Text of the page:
June 27, 2014

Breakthrough in the Search for New Treatments for MS

Researchers at the University of Nottingham have discovered a molecular mechanism that encourages the body to produce its own beta-interferon. Some current disease-modifying treatments for relapsing forms of MS provide beta-interferon by injection. This discovery suggests that there might be a way of prompting the body to produce interferon, rather than having to introduce it through injection and could advance the development of new therapeutics for the treatment of MS. [Downer EJ, Clifford E, Gran B, Nel HJ, Fallon PG, Moynagh PN. J Biol Chem. 2011 Mar 25;286(12):10316-28. Epub 2011 Jan 18.]

Dr. Bruno Gran, Clinical Associate Professor in the Division of Clinical Neurology in the School of Clinical Sciences, and Professor Paul Moynagh from the National University of Ireland discovered a synthetic cannabinoid compound known as
R(+)WIN55,212-2. Cannabinoids are typically used to manage inflammatory conditions such as MS, arthritis and glaucoma.  Despite their growing clinical use, the exact mechanism is still not fully understood. Dr. Gran et al have demonstrated that R(+)WIN55,212-2 is unique in that it inhibits the pro-inflammatory signals produced by the immune system in MS, and at the same time, stimulates the body to produce interferon-beta, the anti-inflammatory molecule commonly used to treat MS.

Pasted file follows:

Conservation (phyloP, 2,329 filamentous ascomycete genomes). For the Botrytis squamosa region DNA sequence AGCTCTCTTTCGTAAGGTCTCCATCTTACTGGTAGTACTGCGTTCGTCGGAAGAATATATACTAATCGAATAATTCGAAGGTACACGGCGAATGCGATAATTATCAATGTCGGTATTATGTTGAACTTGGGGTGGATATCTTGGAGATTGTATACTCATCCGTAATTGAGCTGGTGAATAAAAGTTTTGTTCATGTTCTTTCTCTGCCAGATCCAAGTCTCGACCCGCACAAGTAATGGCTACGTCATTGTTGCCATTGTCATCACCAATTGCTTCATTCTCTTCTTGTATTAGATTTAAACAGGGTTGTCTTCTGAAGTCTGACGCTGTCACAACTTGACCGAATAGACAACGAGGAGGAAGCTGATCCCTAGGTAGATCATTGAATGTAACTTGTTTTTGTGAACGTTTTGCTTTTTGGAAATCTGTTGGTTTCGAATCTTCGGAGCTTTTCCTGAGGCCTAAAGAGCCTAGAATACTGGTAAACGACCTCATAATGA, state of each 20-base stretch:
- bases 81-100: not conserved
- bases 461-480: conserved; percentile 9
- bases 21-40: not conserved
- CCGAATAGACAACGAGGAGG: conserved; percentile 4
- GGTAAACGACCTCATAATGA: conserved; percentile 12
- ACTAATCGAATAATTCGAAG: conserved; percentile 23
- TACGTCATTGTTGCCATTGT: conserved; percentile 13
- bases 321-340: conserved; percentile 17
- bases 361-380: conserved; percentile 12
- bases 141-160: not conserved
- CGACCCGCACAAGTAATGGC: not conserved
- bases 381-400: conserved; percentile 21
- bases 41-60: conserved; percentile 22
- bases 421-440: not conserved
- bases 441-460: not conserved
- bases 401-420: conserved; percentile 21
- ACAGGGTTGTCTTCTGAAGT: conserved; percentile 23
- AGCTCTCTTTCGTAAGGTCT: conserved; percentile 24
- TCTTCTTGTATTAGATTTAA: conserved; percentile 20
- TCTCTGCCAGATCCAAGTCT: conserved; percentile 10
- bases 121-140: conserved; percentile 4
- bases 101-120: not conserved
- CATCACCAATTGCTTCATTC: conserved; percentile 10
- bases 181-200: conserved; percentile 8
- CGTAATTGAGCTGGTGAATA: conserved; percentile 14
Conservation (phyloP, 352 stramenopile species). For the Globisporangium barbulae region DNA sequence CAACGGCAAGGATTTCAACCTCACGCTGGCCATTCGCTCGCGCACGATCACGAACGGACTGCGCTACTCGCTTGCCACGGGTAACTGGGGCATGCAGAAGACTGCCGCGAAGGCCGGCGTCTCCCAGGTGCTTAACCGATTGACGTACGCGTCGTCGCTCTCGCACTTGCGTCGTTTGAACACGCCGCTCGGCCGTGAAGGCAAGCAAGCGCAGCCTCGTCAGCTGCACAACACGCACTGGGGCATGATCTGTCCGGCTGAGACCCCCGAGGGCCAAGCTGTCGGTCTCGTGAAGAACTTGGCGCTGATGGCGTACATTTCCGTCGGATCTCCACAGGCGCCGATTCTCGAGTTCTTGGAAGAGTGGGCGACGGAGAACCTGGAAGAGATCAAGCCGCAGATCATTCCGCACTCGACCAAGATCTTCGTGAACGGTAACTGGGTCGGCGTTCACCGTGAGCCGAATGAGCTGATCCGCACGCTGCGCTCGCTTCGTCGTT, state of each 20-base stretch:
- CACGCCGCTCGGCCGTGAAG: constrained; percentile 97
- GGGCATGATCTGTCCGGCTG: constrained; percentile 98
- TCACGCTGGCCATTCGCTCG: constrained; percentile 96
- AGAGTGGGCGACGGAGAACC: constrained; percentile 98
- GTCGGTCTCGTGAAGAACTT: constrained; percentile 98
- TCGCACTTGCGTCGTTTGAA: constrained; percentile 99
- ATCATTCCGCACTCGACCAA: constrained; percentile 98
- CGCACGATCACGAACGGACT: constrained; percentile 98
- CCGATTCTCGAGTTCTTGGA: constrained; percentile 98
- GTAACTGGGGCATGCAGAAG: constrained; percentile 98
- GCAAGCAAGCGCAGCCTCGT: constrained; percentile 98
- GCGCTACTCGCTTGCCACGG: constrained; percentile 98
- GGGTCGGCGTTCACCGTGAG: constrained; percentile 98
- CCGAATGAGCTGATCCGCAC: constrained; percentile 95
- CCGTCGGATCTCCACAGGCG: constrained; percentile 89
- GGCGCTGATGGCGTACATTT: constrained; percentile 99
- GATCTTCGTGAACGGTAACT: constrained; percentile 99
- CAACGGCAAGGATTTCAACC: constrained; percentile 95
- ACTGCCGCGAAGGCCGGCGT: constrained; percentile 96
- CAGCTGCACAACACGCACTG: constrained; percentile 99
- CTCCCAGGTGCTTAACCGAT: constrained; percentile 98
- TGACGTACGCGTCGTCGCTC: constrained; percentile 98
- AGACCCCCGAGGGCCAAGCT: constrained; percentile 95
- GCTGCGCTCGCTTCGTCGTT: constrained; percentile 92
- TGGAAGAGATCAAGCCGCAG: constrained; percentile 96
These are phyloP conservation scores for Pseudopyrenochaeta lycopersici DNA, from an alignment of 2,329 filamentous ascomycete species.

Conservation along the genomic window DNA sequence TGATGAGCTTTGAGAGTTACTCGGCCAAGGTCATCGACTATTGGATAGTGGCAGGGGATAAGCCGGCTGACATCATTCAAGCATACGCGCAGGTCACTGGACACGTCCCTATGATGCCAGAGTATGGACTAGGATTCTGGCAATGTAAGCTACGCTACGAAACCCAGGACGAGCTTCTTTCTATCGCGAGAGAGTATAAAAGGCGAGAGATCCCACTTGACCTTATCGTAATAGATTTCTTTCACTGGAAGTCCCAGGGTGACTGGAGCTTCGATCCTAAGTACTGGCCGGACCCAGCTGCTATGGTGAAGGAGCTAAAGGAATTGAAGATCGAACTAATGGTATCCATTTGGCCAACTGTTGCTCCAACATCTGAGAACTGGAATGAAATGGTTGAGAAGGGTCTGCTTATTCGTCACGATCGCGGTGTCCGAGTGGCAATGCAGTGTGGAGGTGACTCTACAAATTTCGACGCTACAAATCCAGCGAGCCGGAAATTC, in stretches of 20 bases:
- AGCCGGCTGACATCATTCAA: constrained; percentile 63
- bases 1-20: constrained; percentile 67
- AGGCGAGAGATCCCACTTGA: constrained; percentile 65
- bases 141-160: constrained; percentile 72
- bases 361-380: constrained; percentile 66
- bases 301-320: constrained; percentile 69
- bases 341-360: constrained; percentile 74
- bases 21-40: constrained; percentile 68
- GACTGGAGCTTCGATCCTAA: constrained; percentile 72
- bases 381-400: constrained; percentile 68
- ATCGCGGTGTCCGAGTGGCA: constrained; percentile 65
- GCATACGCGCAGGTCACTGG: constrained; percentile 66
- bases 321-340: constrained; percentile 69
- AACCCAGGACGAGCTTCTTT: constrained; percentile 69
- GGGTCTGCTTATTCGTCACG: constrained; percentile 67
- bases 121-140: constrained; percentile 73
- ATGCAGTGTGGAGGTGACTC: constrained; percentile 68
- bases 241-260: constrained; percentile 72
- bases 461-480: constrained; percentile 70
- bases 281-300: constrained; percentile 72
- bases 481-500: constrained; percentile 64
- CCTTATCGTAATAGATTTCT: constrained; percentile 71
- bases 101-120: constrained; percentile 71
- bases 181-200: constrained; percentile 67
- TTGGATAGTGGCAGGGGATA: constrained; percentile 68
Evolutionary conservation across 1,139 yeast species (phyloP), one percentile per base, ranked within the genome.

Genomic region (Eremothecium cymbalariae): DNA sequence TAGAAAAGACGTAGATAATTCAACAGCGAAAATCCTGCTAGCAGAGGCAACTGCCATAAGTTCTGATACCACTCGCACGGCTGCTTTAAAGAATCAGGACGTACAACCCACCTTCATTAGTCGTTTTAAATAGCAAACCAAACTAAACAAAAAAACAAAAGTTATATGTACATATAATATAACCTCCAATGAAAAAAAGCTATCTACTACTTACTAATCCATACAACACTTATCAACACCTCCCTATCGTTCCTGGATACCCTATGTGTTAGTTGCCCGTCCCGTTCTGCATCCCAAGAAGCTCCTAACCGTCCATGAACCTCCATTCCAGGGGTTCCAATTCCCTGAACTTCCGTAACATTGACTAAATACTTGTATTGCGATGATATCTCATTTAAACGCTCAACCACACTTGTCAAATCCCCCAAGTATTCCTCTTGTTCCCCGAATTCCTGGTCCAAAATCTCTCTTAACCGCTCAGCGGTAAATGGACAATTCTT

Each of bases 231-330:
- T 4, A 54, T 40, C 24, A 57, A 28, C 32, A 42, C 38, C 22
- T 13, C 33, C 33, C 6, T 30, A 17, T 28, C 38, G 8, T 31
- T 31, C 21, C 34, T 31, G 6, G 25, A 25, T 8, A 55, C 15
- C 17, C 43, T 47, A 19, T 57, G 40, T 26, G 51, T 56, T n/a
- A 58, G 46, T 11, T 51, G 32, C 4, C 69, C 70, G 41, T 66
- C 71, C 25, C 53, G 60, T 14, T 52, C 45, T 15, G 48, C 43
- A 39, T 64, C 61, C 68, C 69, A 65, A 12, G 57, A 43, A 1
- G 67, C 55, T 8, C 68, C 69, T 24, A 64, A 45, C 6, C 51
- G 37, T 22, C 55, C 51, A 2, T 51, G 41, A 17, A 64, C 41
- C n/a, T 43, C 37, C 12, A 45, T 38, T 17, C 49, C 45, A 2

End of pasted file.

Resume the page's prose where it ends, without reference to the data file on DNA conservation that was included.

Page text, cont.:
Combined, these effects caused a significant reduction in the severity of disease in the animal model that mimics MS (EAE). Dr. Gran and colleagues also discovered that cells of the immune system obtained from the blood of people with MS are more sensitive to the effects of this drug than those obtained from people who do not have MS.

Under laboratory conditions, Drs. Gran and Moynagh found a way to encourage the body of the animal model to produce its own interferon-beta. Other experimental substances that have been tested in the laboratory to achieve the same effect generally cause the immune system to produce a mixture of anti-inflammatory and pro-inflammatory molecules, reducing overall efficacy. The predominantly anti-inflammatory effects of R(+)WIN55,212-2 appear promising for further research.

Interferons were first approved in Canada in 1995 and continue to represent one of the first line treatments for relapsing-remitting multiple sclerosis to slow the progression of disability, decrease the frequency of MS attacks, and reduce the number and volume of brain lesions seen on MRI. In Canada there are seven approved MS disease modifying therapies, four of which include beta-interferons:  Avonex®, Betaseron®, Extavia® and Rebif®. The other three therapies approved for treatment in Canada include glatiramer acetate (Copaxone®), natalizumab (Tysabri®) and fingolimod (Gilenya™).